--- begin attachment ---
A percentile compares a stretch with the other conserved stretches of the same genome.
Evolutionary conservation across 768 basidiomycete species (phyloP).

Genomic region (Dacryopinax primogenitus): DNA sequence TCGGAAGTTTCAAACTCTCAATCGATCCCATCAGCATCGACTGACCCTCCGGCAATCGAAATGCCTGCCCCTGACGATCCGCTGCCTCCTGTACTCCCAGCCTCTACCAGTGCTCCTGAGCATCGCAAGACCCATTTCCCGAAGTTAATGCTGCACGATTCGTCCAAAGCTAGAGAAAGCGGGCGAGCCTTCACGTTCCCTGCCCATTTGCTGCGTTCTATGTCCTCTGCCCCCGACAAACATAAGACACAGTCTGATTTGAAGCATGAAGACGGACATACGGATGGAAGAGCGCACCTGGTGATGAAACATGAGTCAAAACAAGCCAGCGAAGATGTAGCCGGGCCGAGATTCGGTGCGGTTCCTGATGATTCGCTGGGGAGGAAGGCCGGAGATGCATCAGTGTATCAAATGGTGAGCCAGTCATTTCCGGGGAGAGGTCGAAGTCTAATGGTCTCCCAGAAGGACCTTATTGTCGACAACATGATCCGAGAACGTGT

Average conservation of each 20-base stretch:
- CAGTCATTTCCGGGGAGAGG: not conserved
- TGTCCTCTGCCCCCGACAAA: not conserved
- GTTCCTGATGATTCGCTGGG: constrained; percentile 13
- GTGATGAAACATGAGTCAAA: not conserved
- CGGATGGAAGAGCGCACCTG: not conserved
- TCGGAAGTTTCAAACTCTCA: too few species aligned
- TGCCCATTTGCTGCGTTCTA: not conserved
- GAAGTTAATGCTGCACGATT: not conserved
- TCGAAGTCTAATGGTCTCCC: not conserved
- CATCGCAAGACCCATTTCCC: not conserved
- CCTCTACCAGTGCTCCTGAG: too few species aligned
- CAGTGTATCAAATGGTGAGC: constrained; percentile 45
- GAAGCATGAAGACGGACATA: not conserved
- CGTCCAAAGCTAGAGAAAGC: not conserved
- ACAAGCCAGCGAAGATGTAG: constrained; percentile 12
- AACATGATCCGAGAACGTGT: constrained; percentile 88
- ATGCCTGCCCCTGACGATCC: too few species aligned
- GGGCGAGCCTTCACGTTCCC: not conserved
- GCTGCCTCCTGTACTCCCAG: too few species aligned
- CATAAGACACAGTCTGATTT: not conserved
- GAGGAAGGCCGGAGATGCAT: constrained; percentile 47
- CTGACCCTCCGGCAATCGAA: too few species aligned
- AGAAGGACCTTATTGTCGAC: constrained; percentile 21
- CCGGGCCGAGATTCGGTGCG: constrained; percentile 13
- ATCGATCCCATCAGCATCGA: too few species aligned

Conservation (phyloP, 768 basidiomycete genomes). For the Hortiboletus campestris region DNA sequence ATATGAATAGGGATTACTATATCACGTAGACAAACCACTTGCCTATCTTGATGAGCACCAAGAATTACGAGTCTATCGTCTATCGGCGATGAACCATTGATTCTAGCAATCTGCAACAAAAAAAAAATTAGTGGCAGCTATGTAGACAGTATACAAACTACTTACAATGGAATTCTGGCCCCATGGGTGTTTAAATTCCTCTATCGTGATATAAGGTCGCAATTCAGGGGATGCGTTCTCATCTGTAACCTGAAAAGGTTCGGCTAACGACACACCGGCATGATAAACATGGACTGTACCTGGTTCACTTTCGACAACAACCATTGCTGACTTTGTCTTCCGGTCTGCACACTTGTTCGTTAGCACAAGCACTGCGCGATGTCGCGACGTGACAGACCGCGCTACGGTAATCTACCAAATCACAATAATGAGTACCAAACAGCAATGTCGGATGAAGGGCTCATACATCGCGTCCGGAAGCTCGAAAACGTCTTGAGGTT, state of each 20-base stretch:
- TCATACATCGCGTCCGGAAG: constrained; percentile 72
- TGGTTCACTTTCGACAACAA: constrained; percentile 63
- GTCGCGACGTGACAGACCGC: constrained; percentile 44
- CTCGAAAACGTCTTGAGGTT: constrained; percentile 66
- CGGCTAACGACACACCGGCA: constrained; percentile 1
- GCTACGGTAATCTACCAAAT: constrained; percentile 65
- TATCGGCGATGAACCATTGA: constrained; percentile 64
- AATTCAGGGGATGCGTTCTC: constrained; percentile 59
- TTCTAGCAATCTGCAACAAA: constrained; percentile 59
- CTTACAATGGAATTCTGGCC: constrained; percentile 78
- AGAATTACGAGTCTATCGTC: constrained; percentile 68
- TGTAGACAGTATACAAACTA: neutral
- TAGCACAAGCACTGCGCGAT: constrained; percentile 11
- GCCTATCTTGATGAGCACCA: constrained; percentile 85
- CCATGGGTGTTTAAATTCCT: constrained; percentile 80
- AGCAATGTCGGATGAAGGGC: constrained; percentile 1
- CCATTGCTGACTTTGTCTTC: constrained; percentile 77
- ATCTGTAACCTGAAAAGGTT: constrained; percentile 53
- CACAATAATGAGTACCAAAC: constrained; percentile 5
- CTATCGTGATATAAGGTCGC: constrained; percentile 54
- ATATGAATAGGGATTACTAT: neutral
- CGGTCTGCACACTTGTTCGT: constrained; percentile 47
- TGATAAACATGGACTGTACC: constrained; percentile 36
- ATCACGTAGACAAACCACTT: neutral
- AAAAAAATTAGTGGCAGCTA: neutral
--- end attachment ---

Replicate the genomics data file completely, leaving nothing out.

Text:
A percentile compares a stretch with the other conserved stretches of the same genome.
Evolutionary conservation across 768 basidiomycete species (phyloP).

Genomic region (Dacryopinax primogenitus): DNA sequence TCGGAAGTTTCAAACTCTCAATCGATCCCATCAGCATCGACTGACCCTCCGGCAATCGAAATGCCTGCCCCTGACGATCCGCTGCCTCCTGTACTCCCAGCCTCTACCAGTGCTCCTGAGCATCGCAAGACCCATTTCCCGAAGTTAATGCTGCACGATTCGTCCAAAGCTAGAGAAAGCGGGCGAGCCTTCACGTTCCCTGCCCATTTGCTGCGTTCTATGTCCTCTGCCCCCGACAAACATAAGACACAGTCTGATTTGAAGCATGAAGACGGACATACGGATGGAAGAGCGCACCTGGTGATGAAACATGAGTCAAAACAAGCCAGCGAAGATGTAGCCGGGCCGAGATTCGGTGCGGTTCCTGATGATTCGCTGGGGAGGAAGGCCGGAGATGCATCAGTGTATCAAATGGTGAGCCAGTCATTTCCGGGGAGAGGTCGAAGTCTAATGGTCTCCCAGAAGGACCTTATTGTCGACAACATGATCCGAGAACGTGT

Average conservation of each 20-base stretch:
- CAGTCATTTCCGGGGAGAGG: not conserved
- TGTCCTCTGCCCCCGACAAA: not conserved
- GTTCCTGATGATTCGCTGGG: constrained; percentile 13
- GTGATGAAACATGAGTCAAA: not conserved
- CGGATGGAAGAGCGCACCTG: not conserved
- TCGGAAGTTTCAAACTCTCA: too few species aligned
- TGCCCATTTGCTGCGTTCTA: not conserved
- GAAGTTAATGCTGCACGATT: not conserved
- TCGAAGTCTAATGGTCTCCC: not conserved
- CATCGCAAGACCCATTTCCC: not conserved
- CCTCTACCAGTGCTCCTGAG: too few species aligned
- CAGTGTATCAAATGGTGAGC: constrained; percentile 45
- GAAGCATGAAGACGGACATA: not conserved
- CGTCCAAAGCTAGAGAAAGC: not conserved
- ACAAGCCAGCGAAGATGTAG: constrained; percentile 12
- AACATGATCCGAGAACGTGT: constrained; percentile 88
- ATGCCTGCCCCTGACGATCC: too few species aligned
- GGGCGAGCCTTCACGTTCCC: not conserved
- GCTGCCTCCTGTACTCCCAG: too few species aligned
- CATAAGACACAGTCTGATTT: not conserved
- GAGGAAGGCCGGAGATGCAT: constrained; percentile 47
- CTGACCCTCCGGCAATCGAA: too few species aligned
- AGAAGGACCTTATTGTCGAC: constrained; percentile 21
- CCGGGCCGAGATTCGGTGCG: constrained; percentile 13
- ATCGATCCCATCAGCATCGA: too few species aligned

Conservation (phyloP, 768 basidiomycete genomes). For the Hortiboletus campestris region DNA sequence ATATGAATAGGGATTACTATATCACGTAGACAAACCACTTGCCTATCTTGATGAGCACCAAGAATTACGAGTCTATCGTCTATCGGCGATGAACCATTGATTCTAGCAATCTGCAACAAAAAAAAAATTAGTGGCAGCTATGTAGACAGTATACAAACTACTTACAATGGAATTCTGGCCCCATGGGTGTTTAAATTCCTCTATCGTGATATAAGGTCGCAATTCAGGGGATGCGTTCTCATCTGTAACCTGAAAAGGTTCGGCTAACGACACACCGGCATGATAAACATGGACTGTACCTGGTTCACTTTCGACAACAACCATTGCTGACTTTGTCTTCCGGTCTGCACACTTGTTCGTTAGCACAAGCACTGCGCGATGTCGCGACGTGACAGACCGCGCTACGGTAATCTACCAAATCACAATAATGAGTACCAAACAGCAATGTCGGATGAAGGGCTCATACATCGCGTCCGGAAGCTCGAAAACGTCTTGAGGTT, state of each 20-base stretch:
- TCATACATCGCGTCCGGAAG: constrained; percentile 72
- TGGTTCACTTTCGACAACAA: constrained; percentile 63
- GTCGCGACGTGACAGACCGC: constrained; percentile 44
- CTCGAAAACGTCTTGAGGTT: constrained; percentile 66
- CGGCTAACGACACACCGGCA: constrained; percentile 1
- GCTACGGTAATCTACCAAAT: constrained; percentile 65
- TATCGGCGATGAACCATTGA: constrained; percentile 64
- AATTCAGGGGATGCGTTCTC: constrained; percentile 59
- TTCTAGCAATCTGCAACAAA: constrained; percentile 59
- CTTACAATGGAATTCTGGCC: constrained; percentile 78
- AGAATTACGAGTCTATCGTC: constrained; percentile 68
- TGTAGACAGTATACAAACTA: neutral
- TAGCACAAGCACTGCGCGAT: constrained; percentile 11
- GCCTATCTTGATGAGCACCA: constrained; percentile 85
- CCATGGGTGTTTAAATTCCT: constrained; percentile 80
- AGCAATGTCGGATGAAGGGC: constrained; percentile 1
- CCATTGCTGACTTTGTCTTC: constrained; percentile 77
- ATCTGTAACCTGAAAAGGTT: constrained; percentile 53
- CACAATAATGAGTACCAAAC: constrained; percentile 5
- CTATCGTGATATAAGGTCGC: constrained; percentile 54
- ATATGAATAGGGATTACTAT: neutral
- CGGTCTGCACACTTGTTCGT: constrained; percentile 47
- TGATAAACATGGACTGTACC: constrained; percentile 36
- ATCACGTAGACAAACCACTT: neutral
- AAAAAAATTAGTGGCAGCTA: neutral